Yesterday I went through the motions, willing my body to adjust to its regular timezone and 7 hour jump. My children were gracious, having been away themselves, and we all took the day slowly. Meals were simple, naps were welcomed, and requests to read stories (aka sit together on the couch) were granted freely.

My main concern with traveling was being away from my family. My son and I have never been separated for that long, and it’s been a while since I was away from the girls for any length of time. Thankfully, with the help of a crew of true champions (Daddy, Grandparents), each one of them did great (a true testimony of many of you praying.)

But even as our home wrapped me in the wide comfort of American familiarity and the glory of a having bathroom I could a.) find easily and b.) not have to pay for returned, I felt somehow split between physical locations.

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Mission trips have a way of doing that. They marry new experience with eternal purpose. It’s an intoxicating combination.

Upon return, you realize you aren’t who you were when you left just a week or so ago. The mold of your life feels tight in some places and looser in others, as though God has taken hold and stretched the reach of your arms, the speed of your step, the capacity of your heart.

It’s not that home doesn’t fit. It’s that you’ve grown in your ability to interact with it. You have new ideas. Questions. A broader sense of courage for what you are capable of doing.

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Paris is a beautiful city in every sense: architecturally, aesthetically, gastronomically. And ever since my college days of working at Paris Flea Market in Edina (a shop where the owner imported French antiques and other goods), I have always wanted to go there.  But the work of Envision in that city is what reached into my heart. They function as a true family. They apprentice residents and interns. They shepherd short-term teams. They serve and encourage their local churches. They build community for new friends.

They are teaching love, joy, peace, patience, kindness, goodness, faithfulness, gentleness, and self-control as it pertains to their context in the city of Paris, allowing it to influence their humanity and daily interactions. Or in the words of one of the full-time international workers living there, they are introducing people to the family of God before introducing them to God himself.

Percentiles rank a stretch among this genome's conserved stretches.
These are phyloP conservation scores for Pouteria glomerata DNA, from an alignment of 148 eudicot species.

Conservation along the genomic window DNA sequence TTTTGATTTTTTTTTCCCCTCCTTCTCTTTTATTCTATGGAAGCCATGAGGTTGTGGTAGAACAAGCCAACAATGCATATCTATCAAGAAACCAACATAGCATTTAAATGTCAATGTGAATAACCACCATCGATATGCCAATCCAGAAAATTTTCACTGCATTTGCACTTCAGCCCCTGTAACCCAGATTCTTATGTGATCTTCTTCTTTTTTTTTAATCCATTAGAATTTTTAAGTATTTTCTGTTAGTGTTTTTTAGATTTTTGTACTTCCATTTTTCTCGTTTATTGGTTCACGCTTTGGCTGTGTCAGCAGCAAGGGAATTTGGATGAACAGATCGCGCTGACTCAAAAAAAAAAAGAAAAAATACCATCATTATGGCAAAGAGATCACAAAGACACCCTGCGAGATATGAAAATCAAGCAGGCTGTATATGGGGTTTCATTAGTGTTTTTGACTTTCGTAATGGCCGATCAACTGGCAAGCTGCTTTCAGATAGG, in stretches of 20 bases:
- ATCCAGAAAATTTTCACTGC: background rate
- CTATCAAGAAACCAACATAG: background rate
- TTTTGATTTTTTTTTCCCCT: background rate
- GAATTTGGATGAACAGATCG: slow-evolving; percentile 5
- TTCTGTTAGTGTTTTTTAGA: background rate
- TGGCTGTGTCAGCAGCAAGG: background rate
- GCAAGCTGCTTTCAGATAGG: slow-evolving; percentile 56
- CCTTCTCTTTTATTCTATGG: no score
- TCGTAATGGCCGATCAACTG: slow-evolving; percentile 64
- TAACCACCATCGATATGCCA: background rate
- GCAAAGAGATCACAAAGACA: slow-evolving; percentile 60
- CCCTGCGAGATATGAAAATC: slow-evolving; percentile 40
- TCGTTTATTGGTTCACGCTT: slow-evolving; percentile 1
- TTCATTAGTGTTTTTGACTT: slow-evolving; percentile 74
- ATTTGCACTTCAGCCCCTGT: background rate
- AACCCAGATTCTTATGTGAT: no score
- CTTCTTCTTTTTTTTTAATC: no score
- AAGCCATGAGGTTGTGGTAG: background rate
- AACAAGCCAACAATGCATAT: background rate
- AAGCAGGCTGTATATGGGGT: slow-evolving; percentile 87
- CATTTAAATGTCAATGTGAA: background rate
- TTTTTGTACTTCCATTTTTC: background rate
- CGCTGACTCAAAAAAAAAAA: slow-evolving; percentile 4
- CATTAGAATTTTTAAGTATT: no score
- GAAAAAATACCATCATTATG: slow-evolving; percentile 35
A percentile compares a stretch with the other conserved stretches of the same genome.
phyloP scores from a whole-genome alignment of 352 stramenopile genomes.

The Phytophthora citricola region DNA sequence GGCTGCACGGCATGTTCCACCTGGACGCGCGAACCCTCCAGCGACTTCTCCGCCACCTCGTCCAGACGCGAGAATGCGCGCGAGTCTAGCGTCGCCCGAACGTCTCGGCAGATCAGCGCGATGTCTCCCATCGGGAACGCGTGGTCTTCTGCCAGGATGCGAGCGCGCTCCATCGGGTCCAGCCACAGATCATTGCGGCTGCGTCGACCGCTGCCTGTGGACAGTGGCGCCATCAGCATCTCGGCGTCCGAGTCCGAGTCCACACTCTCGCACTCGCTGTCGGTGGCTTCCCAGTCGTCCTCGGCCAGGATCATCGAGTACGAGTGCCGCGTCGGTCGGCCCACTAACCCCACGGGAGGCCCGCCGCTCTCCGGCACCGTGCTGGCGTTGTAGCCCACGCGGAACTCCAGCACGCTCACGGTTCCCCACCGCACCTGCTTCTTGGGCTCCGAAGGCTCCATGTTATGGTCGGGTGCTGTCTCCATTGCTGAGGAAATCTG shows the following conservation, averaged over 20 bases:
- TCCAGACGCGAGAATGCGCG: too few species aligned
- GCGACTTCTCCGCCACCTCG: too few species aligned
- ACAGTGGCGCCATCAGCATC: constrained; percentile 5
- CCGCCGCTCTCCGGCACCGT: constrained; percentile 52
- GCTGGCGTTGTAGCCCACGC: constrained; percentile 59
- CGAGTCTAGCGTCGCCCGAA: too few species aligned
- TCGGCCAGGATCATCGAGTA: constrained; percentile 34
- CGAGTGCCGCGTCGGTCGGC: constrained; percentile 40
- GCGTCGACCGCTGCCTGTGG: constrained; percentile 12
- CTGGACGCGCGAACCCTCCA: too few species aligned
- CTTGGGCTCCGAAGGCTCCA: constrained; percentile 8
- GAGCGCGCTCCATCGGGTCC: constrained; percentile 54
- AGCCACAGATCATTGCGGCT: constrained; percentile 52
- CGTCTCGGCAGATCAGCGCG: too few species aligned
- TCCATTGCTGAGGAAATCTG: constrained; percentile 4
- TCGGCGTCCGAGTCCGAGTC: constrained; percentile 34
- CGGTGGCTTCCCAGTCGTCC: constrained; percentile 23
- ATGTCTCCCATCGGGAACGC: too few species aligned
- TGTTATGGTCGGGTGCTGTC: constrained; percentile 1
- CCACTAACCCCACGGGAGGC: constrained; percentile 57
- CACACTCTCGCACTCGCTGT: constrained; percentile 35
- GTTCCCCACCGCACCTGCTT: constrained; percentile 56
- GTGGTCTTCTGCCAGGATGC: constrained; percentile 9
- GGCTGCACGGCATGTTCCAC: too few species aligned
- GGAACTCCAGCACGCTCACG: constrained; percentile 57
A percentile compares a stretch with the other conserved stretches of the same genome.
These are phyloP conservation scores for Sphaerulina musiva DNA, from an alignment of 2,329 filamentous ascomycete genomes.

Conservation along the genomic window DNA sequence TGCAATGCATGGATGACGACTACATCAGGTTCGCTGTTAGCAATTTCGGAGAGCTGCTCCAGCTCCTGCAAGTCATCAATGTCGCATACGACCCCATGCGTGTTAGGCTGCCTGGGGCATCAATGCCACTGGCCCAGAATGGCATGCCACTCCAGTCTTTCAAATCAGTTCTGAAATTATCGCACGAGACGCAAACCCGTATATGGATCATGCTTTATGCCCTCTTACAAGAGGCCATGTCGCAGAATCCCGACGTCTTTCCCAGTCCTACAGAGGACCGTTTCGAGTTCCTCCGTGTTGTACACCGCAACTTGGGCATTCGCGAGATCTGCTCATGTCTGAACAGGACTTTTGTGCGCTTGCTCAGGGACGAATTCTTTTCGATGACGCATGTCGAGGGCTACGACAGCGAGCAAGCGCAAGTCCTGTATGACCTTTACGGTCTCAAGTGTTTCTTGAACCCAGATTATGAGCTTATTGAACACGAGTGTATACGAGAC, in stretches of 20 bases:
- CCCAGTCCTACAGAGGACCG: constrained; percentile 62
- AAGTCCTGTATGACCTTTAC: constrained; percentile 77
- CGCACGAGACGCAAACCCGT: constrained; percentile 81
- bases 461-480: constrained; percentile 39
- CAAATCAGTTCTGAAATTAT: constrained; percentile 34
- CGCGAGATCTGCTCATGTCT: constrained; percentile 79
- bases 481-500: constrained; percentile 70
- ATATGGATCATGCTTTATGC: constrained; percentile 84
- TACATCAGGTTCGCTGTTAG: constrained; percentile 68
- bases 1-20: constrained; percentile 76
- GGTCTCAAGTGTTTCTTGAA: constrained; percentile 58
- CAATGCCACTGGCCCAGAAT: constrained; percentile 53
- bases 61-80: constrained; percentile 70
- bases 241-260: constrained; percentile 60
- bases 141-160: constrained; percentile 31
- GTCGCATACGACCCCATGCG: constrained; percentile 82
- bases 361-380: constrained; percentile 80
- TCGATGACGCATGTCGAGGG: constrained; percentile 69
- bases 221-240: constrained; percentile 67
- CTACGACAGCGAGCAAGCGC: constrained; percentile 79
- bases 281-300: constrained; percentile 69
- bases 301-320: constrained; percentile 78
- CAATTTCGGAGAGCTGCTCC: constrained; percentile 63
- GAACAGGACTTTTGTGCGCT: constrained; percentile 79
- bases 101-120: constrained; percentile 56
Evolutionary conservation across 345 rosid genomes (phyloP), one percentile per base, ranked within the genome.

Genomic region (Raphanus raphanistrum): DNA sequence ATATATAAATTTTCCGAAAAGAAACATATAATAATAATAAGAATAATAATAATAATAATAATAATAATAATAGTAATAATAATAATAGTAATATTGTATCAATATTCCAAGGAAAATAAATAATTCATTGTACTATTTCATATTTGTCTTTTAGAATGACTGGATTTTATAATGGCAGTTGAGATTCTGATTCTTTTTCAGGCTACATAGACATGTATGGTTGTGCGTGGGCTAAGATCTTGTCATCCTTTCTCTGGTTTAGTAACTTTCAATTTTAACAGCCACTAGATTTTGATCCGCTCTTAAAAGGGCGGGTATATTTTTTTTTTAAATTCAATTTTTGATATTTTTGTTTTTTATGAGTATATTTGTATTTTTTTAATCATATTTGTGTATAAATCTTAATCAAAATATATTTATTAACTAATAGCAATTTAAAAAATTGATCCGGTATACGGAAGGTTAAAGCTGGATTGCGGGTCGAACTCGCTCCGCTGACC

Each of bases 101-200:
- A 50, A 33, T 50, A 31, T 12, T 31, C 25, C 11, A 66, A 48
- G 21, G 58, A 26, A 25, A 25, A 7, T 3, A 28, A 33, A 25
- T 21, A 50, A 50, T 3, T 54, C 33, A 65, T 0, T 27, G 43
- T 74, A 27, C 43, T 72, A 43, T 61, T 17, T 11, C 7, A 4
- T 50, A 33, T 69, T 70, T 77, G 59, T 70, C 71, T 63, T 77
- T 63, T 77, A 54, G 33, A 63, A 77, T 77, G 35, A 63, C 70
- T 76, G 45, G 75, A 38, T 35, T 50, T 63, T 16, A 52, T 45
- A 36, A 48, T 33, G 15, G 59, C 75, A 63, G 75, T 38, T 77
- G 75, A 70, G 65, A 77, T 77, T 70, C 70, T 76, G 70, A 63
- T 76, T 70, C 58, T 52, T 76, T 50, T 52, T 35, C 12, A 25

It’s relief work in the familiar sense of recognizing a need and filling it – but instead of that need being food, shelter, or clothing, it runs on the emotional wavelength. Maslow’s Hierarchy of Needs outlines that after our basic needs (physiological, security) are met, we seek after our psychological needs: friendship, intimacy, family.

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This is the mission of connection. It is friendship. It is availability. It is asking hard questions and really, truly listening for the answers. It is recognizing difference and respecting it. It is humbly sharing what we own – stories of brokenness, hurt, exhaustion, shame, and fear, and how Jesus speaks into those places, restoring us to wholeness.

Most importantly, it’s an effort that is translatable anywhere we live. This level of the human condition needs tending at every level of society: within our families, within our friendships, in our social media networks, at the workplace, in sports teams, even at the checkout line at the grocery store.

In John 13, Jesus taught his friends a new concept, one that probably seemed a little strange the first time they heard it:

34 A new commandment I give to you, that you love one another: just as I have loved you, you also are to love one another. By this all people will know that you are my disciples, if you have love for one another.

For all it’s overuse as a catchphrase, to love and be loved will always be a central need, as basic a fact as that the Eiffel tower is in France. And realizing that meeting that need in others is equally as important as any of my daily pursuits is a gift I will never forget receiving on this trip.